Book: Dreamland by David K. Randall

imageHave you seen a dream about a monkey and an elephant?

No.

You should, it’s great!

Ok, compensating for the long reading of the previous book, I started reading fast. At the moment, I’ve almost got three more, but will be writing in English only on one of them (one is Russian and one is fiction – who wants to know what I think about 1984? No one wants!). The book is David Randall’s Dreamland.

First of all, I started this reading not because I cannot sleep but because I thought, maybe the quality of my sleep was rubbish. See yourself: 4-5 hours a day wasn’t enough for me. And even when I started sleeping 6 to 7 hours it was better, but still not perfect. Well, I can’t sleep 8 to 10 hours, can I?! That’s waste of my time! Ok, as far as I understand it now, I can, actually. For now. And I better do it, while I can.

The most amazing thing I learned from the book, is that nobody knows anything about the subject. There are various experiments on this piece of the picture and that, but nothing can tell you what is sleep and why you need it exactly (yeah, like rest, learn, and something else, probably…). But we’d better were sleeping better and more than we do.

The book, then, just tells us some separate facts about sleep, dreams and some stuff around it. So there is not much thought except that it is important, and I won’t do any reasonable report on the book, just several facts from the book:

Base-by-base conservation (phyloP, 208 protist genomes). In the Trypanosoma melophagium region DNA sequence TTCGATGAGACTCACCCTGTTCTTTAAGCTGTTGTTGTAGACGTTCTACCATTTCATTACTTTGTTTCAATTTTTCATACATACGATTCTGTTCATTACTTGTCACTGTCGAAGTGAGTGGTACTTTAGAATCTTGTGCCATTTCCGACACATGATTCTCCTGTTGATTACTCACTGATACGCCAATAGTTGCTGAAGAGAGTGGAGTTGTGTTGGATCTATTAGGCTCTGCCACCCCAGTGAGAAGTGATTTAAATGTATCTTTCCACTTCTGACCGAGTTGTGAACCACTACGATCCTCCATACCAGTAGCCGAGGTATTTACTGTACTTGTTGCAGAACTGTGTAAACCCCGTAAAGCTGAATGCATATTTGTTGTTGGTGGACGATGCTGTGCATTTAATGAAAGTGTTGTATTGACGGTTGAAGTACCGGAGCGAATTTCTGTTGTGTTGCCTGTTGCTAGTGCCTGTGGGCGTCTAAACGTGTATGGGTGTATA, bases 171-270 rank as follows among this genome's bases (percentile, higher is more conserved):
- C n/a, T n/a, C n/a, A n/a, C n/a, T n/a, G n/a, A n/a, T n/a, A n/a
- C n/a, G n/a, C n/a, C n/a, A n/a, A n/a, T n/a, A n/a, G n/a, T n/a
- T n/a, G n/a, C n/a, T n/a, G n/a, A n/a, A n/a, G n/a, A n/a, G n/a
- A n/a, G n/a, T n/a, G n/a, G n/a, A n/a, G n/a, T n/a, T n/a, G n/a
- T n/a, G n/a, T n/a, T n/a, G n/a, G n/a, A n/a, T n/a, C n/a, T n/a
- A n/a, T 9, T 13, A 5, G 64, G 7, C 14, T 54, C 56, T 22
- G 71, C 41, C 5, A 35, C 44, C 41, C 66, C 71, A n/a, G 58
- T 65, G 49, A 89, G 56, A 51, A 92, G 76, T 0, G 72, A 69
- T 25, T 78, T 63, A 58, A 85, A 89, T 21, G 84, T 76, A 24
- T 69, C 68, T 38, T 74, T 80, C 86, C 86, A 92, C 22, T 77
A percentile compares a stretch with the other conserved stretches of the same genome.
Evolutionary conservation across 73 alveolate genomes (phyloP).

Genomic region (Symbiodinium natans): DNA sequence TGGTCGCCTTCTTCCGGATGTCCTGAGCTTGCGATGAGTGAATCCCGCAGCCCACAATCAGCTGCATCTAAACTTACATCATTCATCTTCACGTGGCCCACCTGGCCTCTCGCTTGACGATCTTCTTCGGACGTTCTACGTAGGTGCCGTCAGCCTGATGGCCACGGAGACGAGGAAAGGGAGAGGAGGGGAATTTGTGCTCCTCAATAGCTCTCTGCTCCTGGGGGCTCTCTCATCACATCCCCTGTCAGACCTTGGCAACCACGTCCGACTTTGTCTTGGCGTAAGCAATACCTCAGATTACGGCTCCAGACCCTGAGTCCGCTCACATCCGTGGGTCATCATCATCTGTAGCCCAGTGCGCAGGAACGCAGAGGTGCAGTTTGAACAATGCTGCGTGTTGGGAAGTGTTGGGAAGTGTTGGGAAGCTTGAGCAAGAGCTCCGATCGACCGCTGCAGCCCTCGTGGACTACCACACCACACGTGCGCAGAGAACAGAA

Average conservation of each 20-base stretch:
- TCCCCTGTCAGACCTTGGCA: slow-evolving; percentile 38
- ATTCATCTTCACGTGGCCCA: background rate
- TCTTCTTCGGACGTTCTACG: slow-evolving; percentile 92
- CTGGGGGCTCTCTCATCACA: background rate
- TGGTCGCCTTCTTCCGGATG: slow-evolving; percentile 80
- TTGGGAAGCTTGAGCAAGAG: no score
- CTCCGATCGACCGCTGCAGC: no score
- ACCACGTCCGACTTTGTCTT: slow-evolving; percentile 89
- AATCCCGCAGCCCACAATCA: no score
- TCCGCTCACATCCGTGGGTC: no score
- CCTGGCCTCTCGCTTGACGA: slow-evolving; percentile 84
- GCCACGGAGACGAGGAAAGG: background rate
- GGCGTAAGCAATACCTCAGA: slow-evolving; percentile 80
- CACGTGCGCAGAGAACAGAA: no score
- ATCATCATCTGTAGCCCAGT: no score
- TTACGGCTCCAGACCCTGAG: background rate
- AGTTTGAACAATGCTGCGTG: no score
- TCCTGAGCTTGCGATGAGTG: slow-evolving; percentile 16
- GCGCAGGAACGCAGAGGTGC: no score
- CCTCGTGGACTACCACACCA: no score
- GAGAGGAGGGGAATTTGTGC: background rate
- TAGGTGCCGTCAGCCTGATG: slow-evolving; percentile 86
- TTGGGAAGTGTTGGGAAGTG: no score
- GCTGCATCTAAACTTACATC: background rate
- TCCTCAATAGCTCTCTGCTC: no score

1) We are constructed to sleep in two parts. Go to bed early, then wake up in the night, do something (there are some pretty spicy suggestions in the book), then sleep till morning. And, sure, don’t forget about siesta! The day dreams are in our specifications. That’s what we are supposed to do biologically, even though we don’t need that in the modern world. Just no one cared to tell your organism about it.

2) We learn and create new stuff in our sleep. That’s the fact. Everyone heard about quite sane scientists, who made their discovery while dreaming. That. Is. Fact. So, after learning something while you’re awake, the best course of action is to practice the stuff (that improves the overall result) and make sure this night your sleep is long (more than 6 hours) and undisturbed.

3) BTW, your mattress doesn’t matter if it’s not worn-out. I mean, you shouldn’t care if it is hard or soft. You should care you like it, and you are accustomed to it. Your habits are more important than a mattress vendor’s marketing.

4) Quantity of sport activity doesn’t matter too. At least not directly. What you think about your achievements – matters. Like, if I ran 1km in 15 minutes and think “I’m so cooooool”, I’ll be sleeping well. If you ran a marathon in 2:30 and believe that your result sucks, you’ll be tossing about all the night and scaring away flocks of sheep with your beta waves. The most important not to screw your own brains. Be calm, be cool. And sleep well.

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